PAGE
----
Background: Consumption of oily fish or fish oil during pregnancy, lactation and infancy has been linked to a reduction in the development of allergic diseases in childhood.
Methods: In an observational study, Icelandic children (n = 1304) were prospectively followed from birth to 2.5 years with detailed questionnaires administered at birth and at 1 and 2 years of age, including questions about fish oil supplementation. Children with suspected food allergy were invited for physical examinations, allergic sensitization tests, and a double-blind, placebo-controlled food challenge if the allergy testing or clinical history indicated food allergy. The study investigated the development of sensitization to food and confirmed food allergy according to age and frequency of postnatal fish oil supplementation using proportional hazards modelling.
Results: The incidence of diagnosed food sensitization was significantly lower in children who received regular fish oil supplementation (relative risk: 0.51, 95% confidence interval: 0.32-0.82). The incidence of challenge-confirmed food allergy was also reduced, although not statistically significant (0.57, 0.30-1.12). Children who began to receive fish oil in their first half year of life were significantly more protected than those who began later (P = .045 for sensitization, P = .018 for allergy). Indicators of allergy severity decreased with increased fish oil consumption (P = .013). Adjusting for parent education and allergic family history did not change the results.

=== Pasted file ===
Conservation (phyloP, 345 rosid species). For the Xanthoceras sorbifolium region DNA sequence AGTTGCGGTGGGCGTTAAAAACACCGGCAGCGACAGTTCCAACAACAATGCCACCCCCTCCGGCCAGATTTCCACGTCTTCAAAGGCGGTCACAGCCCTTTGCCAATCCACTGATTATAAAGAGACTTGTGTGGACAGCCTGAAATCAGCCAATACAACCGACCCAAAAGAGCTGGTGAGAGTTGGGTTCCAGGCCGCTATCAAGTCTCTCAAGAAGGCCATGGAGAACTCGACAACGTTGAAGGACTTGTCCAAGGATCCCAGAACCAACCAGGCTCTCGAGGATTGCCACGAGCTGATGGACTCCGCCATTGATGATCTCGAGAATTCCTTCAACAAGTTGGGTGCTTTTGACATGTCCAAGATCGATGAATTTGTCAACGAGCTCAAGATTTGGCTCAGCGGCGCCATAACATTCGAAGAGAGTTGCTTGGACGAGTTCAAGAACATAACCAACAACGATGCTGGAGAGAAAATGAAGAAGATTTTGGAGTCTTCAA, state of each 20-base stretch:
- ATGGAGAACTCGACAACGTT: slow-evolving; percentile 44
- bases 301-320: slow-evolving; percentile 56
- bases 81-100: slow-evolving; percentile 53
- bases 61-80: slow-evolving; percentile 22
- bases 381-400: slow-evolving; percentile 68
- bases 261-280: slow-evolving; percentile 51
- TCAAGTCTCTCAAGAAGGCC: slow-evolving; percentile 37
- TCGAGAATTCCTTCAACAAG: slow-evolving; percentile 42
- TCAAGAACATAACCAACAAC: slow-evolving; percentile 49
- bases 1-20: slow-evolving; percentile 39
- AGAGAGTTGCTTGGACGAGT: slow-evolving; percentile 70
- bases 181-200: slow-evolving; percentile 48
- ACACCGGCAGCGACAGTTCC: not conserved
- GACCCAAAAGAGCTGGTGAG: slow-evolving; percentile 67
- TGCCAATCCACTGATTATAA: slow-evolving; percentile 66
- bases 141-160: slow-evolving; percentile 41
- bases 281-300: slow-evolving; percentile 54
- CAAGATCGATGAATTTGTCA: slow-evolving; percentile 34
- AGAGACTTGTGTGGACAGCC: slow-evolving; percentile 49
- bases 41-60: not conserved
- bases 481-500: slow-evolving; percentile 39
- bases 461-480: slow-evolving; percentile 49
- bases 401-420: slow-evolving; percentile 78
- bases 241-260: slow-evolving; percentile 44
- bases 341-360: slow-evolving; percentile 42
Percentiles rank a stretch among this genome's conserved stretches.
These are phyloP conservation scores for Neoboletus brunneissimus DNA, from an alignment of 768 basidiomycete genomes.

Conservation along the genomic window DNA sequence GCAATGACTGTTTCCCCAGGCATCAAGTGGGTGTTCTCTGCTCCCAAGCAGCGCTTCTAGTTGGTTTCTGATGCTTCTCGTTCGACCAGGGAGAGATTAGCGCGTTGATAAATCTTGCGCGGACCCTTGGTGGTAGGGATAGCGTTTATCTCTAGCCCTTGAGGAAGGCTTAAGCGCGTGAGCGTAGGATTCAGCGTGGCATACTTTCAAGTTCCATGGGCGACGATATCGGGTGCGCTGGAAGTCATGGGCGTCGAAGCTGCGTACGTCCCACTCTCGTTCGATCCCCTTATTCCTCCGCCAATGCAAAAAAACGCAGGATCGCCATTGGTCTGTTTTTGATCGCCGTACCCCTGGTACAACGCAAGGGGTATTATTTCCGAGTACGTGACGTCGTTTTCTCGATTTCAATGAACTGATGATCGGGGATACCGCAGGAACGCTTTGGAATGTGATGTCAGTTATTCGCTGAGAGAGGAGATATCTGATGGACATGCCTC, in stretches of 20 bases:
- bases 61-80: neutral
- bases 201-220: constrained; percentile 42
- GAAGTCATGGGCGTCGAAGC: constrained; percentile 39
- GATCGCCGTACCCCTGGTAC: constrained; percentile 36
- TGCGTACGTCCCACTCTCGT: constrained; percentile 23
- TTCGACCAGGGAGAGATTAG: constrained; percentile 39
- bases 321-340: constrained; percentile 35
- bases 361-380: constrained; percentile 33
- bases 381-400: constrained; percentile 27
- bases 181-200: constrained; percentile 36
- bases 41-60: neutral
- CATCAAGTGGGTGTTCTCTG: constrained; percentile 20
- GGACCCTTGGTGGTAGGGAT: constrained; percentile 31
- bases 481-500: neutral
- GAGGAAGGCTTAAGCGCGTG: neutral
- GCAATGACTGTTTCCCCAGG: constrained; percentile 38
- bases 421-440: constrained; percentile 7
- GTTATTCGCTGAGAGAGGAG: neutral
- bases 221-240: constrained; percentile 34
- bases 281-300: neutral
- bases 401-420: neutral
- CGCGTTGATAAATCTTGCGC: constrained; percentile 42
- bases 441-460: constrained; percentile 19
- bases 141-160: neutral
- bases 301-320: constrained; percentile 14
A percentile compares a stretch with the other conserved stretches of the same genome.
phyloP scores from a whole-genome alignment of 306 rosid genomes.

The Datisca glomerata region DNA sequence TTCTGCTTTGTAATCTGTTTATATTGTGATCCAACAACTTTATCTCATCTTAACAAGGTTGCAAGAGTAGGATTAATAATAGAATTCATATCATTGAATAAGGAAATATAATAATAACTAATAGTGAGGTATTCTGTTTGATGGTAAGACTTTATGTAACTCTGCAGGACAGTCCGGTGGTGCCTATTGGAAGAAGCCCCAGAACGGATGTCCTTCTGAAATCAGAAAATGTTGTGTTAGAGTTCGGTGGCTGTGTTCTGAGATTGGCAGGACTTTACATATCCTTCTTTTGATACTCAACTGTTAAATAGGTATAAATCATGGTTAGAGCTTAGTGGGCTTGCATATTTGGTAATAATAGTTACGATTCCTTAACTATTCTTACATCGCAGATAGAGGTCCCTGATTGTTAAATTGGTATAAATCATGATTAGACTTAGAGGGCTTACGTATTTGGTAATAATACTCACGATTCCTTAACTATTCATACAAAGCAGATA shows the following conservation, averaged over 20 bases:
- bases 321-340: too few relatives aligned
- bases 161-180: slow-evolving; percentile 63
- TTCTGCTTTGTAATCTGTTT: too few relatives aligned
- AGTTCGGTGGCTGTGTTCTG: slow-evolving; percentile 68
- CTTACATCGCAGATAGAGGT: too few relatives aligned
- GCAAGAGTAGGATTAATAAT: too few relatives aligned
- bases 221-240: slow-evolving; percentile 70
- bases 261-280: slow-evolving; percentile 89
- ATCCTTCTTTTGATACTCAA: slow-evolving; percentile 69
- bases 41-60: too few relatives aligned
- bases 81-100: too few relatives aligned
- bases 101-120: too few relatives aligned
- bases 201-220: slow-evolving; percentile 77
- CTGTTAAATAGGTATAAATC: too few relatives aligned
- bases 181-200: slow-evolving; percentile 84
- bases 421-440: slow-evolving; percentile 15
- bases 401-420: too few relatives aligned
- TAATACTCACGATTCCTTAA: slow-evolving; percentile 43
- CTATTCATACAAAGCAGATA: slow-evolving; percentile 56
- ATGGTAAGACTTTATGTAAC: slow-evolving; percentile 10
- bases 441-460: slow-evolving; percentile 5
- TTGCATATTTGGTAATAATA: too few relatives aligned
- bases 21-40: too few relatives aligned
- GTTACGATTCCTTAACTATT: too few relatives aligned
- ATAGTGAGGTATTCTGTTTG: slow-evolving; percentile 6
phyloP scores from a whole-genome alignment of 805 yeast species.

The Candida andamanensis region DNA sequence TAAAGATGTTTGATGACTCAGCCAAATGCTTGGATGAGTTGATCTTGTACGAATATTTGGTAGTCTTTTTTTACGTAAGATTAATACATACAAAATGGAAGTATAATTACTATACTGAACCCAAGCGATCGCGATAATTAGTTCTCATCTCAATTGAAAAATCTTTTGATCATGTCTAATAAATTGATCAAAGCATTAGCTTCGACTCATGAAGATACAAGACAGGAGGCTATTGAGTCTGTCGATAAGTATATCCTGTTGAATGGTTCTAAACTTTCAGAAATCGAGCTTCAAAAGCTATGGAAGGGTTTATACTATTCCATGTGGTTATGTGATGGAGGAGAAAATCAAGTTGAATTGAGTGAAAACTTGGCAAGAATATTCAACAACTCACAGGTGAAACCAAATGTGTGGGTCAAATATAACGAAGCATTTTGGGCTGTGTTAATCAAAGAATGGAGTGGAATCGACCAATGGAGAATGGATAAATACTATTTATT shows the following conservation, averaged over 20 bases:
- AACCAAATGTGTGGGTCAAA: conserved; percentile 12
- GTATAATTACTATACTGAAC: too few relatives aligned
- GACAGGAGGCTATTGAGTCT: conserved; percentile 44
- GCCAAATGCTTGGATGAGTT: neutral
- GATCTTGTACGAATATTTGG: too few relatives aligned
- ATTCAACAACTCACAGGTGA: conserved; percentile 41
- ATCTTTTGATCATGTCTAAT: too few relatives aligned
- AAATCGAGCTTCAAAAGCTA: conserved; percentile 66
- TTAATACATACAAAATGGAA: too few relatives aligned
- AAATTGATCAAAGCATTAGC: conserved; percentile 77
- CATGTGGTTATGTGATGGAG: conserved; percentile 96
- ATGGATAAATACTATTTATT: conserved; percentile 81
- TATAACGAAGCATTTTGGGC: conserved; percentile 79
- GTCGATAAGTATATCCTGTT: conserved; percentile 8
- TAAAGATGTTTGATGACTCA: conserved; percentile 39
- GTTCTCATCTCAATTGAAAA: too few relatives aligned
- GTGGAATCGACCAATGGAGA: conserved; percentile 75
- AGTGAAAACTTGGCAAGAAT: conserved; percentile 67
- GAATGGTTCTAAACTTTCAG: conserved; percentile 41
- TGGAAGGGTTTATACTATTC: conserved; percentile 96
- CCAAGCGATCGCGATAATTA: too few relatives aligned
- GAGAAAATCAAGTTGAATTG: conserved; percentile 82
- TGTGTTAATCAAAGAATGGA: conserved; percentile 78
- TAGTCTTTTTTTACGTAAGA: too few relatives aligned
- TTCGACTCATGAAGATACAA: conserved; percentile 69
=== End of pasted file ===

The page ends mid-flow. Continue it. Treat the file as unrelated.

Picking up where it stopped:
Conclusion: Postnatal fish oil consumption is associated with decreased food sensitization and food allergies in infants and may provide an intervention strategy for allergy prevention.
Keywords: EuroPrevall; allergy prevention; fish oil; food allergy; infants.
© 2018 EAACI and John Wiley and Sons A/S. Published by John Wiley and Sons Ltd.